# Eigenvalues and Eigenvectors

## Learning Objectives

• Compute eigenvalue/eigenvector for various applications.
• Use the Power Method to find an eigenvector.

## Eigenvalues and Eigenvectors

An eigenvalue of an $n \times n$ matrix $\mathbf{A}$ is a scalar $\lambda$ such that $\mathbf{A} {\bf x} = \lambda {\bf x}$ for some non-zero vector ${\bf x}$. The eigenvalue $\lambda$ can be any real or complex scalar, (which we write $\lambda \in \mathbb{R}\ \text{or } \lambda \in \mathbb{C}$). Eigenvalues can be complex even if all the entries of the matrix $\mathbf{A}$ are real. In this case, the corresponding vector ${\bf x}$ must have complex-valued components (which we write ${\bf x}\in \mathbb{C}^n$). The equation $\mathbf{A}\mathbf{x}=\lambda\mathbf{x}$ is called the eigenvalue equation and any such non-zero vector ${\bf x}$ is called an eigenvector of $\mathbf{A}$ corresponding to $\lambda$.

The eigenvalue equation can be rearranged to $(\mathbf{A} - \lambda {\bf I}) {\bf x} = 0$, and because ${\bf x}$ is not zero this has solutions if and only if $\lambda$ is a solution of the characteristic equation:

The expression $p(\lambda) = \operatorname{det}(\mathbf{A} - \lambda {\bf I})$ is called the characteristic polynomial and is a polynomial of degree $n$.

Although all eigenvalues can be found by solving the characteristic equation, there is no general, closed-form analytical solution for the roots of polynomials of degree $n \ge 5$ and this is not a good numerical approach for finding eigenvalues.

Unless otherwise specified, we write eigenvalues ordered by magnitude, so that

and we normalize eigenvectors, so that $\|{\bf x}\| = 1$.

## Eigenvalues of a Shifted Matrix

Given a matrix $\mathbf{A}$, for any constant scalar $\sigma$, we define the shifted matrix is $\mathbf{A} - \sigma {\bf I}$. If $\lambda$ is an eigenvalue of $\mathbf{A}$ with eigenvector ${\bf x}$ then $\lambda - \sigma$ is an eigenvalue of the shifted matrix with the same eigenvector. This can be derived by

## Eigenvalues of an Inverse

An invertible matrix cannot have an eigenvalue equal to zero. Furthermore, the eigenvalues of the inverse matrix are equal to the inverse of the eigenvalues of the original matrix:

## Eigenvalues of a Shifted Inverse

Similarly, we can describe the eigenvalues for shifted inverse matrices as:

It is important to note here, that the eigenvectors remain unchanged for shifted or/and inverted matrices.

## Diagonalizability

An $n \times n$ matrix with $n$ linearly independent eigenvectors can be expressed as its eigenvalues and eigenvectors as:

The eigenvector matrix can be inverted to obtain the following similarity transformation of $\mathbf{A}$:

Multiplying the matrix $\mathbf{A}$ by $\mathbf{X}^{-1}$ on the left and $\mathbf{X}$ on the right transforms it into a diagonal matrix; it has been ‘‘diagonalized’’.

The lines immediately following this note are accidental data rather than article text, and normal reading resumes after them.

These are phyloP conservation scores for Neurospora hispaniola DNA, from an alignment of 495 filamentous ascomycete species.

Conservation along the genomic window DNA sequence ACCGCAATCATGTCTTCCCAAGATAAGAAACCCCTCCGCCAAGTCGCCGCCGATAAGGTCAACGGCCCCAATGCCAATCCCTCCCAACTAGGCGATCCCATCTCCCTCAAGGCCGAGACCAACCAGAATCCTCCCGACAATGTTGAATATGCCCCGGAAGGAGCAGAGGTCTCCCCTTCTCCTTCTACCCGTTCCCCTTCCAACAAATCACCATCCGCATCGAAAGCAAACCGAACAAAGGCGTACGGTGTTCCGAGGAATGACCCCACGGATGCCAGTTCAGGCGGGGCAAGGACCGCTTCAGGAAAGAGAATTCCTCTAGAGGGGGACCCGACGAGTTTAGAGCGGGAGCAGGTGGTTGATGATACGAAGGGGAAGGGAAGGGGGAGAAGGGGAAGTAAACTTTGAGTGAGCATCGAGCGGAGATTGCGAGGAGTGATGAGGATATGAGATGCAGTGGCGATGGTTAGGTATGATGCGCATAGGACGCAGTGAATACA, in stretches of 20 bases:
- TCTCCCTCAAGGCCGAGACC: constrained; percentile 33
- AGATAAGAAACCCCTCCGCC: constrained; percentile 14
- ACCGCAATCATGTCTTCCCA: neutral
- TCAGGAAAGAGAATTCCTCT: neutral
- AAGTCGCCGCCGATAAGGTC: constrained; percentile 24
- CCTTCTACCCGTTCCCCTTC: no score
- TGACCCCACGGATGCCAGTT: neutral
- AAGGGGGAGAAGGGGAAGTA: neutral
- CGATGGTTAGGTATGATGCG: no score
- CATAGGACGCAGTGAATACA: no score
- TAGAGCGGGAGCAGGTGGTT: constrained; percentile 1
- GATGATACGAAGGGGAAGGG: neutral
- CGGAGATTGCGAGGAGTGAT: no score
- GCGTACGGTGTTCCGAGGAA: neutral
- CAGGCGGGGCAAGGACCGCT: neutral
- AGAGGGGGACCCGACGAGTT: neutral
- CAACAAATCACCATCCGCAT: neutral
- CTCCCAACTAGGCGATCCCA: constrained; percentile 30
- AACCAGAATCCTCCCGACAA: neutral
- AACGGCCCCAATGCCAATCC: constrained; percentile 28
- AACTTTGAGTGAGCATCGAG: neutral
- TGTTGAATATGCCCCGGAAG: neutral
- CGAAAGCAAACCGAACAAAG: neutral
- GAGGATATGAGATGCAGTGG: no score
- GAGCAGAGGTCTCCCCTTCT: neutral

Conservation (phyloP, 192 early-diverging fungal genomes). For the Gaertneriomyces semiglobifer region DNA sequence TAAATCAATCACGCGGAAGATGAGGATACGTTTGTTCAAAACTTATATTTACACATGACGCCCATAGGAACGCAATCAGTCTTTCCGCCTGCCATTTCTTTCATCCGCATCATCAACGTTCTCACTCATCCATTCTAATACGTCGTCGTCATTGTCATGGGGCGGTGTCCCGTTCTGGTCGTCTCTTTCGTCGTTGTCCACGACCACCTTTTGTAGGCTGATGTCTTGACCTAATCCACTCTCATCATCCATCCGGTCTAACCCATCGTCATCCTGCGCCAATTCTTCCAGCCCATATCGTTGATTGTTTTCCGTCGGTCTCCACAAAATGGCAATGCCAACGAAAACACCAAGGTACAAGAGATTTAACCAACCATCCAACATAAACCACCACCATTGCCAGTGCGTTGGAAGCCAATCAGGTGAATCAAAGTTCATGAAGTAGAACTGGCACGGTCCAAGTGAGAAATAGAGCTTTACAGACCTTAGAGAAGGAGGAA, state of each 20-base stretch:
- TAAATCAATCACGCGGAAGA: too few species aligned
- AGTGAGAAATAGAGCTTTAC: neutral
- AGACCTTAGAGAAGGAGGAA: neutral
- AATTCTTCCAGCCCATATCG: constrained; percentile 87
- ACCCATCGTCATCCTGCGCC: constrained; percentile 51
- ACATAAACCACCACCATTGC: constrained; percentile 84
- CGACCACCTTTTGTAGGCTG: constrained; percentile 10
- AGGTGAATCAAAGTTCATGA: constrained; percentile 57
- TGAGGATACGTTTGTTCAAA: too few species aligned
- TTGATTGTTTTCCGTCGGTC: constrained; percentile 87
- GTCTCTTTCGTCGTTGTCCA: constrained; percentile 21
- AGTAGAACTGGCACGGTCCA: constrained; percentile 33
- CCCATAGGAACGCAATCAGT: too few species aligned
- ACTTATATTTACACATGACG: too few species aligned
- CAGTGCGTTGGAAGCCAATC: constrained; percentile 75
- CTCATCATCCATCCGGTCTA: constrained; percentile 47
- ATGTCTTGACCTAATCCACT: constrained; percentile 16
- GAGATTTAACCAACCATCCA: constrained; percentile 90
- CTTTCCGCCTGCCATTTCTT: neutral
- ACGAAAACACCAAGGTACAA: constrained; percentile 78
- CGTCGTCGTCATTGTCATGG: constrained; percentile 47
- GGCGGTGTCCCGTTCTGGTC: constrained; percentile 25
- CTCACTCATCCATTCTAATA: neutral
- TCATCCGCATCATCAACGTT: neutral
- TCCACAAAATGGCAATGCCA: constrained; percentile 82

#### Example: Matrix that is diagonalizable

A $n \times n$ matrix is diagonalizable if and only if it has $n$ linearly independent eigenvectors. For example:

#### Example: Matrix that is not diagonalizable

A matrix $\mathbf{A}$ with linearly dependent eigenvectors is not diagonalizable. For example, while it is true that

the matrix $\mathbf{X}$ does not have an inverse, so we cannot diagonalize $\mathbf{A}$ by applying an inverse. In fact, for any non-singular matrix $\mathbf{P}$, the product $\mathbf{P}^{-1}\mathbf{AP}$ is not diagonal.

## Expressing an Arbitrary Vector as a Linear Combination of Eigenvectors

If an $n\times n$ matrix $\mathbf{A}$ is diagonalizable, then we can write an arbitrary vector as a linear combination of the eigenvectors of $\mathbf{A}$. Let ${\bf u}_1,{\bf u}_2,\dots,{\bf u}_n$ be $n$ linearly independent eigenvectors of $\mathbf{A}$; then an arbitrary vector $\mathbf{x}_0$ can be written:

If we apply the matrix $\mathbf{A}$ to $\mathbf{x}_0$:

If we repeatedly apply $\mathbf{A}$ we have

In the case where one eigenvalue has magnitude that is strictly greater than all the others, i.e.

$\vert\lambda_1\vert > \vert\lambda_2\vert\geq \vert\lambda_3\vert \geq \dots \geq\vert\lambda_n\vert$,

this implies

This observation motivates the algorithm known as power iteration, which is the topic of the next section.

## Power Iteration algorithm

For a matrix ${\bf A}$, power iteration will find a scalar multiple of an eigenvector ${\bf u}_1$, corresponding to the dominant eigenvalue (largest in magnitude) $\lambda_1$, provided that $\vert\lambda_1\vert$ is strictly greater than the magnitude of the other eigenvalues, i.e., $\vert\lambda_1\vert > \vert\lambda_2\vert \ge \dots \ge \vert\lambda_n\vert$.

Suppose

$\mathbf{x}_0 = \alpha_1 \mathbf{u}_1 + \alpha_2\mathbf{u}_2 + \dots \alpha_n\mathbf{u}_n,\text{ with }\alpha_1 \neq 0$.

From the previous section, the iterative sequence

satisfies

$\mathbf{x}_k = \mathbf{A}^k\mathbf{x}_0 \implies \lim_{k\to\infty}\frac{\mathbf{x}_k}{\lambda_1^k} = \alpha_1\mathbf{u}_1$.

Thus, for large $k$, $\mathbf{x}_k\approx \lambda_1^k \alpha_1\mathbf{u}_1$. Unfortunately, this mean that $\|\mathbf{x}_k\| \approx |\lambda_1|^k\cdot\|\alpha_1\mathbf{u}_1\|,$ which will be very large if $|\lambda_1| > 1$, or very small if $% $. For this reason, we use normalized power iteration.

Normalized power iteration, is given by the following. Let $\mathbf{x}_0$ be a vector with unit norm: $\|\mathbf{x}_0\| = 1$ (any norm is fine), with $\mathbf{x}_0 = \alpha_1 \mathbf{u}_1 + \alpha_2\mathbf{u}_2 + \dots \alpha_n\mathbf{u}_n,\text{ and }\alpha_1 \neq 0$.

Normalized power iteration is defined by the following iterative sequence for $k=1,2,3,\dots$:

where the norm $\|\cdot\|$ is identical to the norm used when we assumed $\|\mathbf{x}_0\| = 1$.

It can be shown that this sequence satisfies

This means that for large values of $k$, we have

The largest eigenvalue could be positive, negative, or a complex number. In each case we will have:

Strictly speaking, normalized power iteration only converges to a single vector if $\lambda_1 > 0$, but $\mathbf{x}_k$ will be close to a scalar multiple of the eigenvector $\mathbf{u}_1$ for large values of $k$, regardless of whether the dominant eigenvalue is positive, negative, or complex. So normalized power iteration will work for any value of $\lambda_1$, as long as it is strictly bigger in magnitude than the other eigenvalues.

## Power Iteration code

The following code snippet performs power iteration:

import numpy as np
def power_iter(A, x_0, p):
# A: nxn matrix, x_0: initial guess, p: type of norm
x_0 = x_0/np.linalg.norm(x_0,p)
x_k = x_0
for i in range(max_iterations):
y_k = A @ x_k
x_k = y_k/np.linalg.norm(y_k,p)
return x_k


#### Example: Two Steps of Power Iteration

We’ll use normalized power iteration (with the infinity norm) to approximate an eigenvector of the following matrix: $% $ and the following initial guess: $\mathbf{x}_0 = \begin{bmatrix} -1 \\ 0 \end{bmatrix}$

First Iteration:

Second Iteration:

Even after only two iterations, we are getting close to a corresponding eigenvector: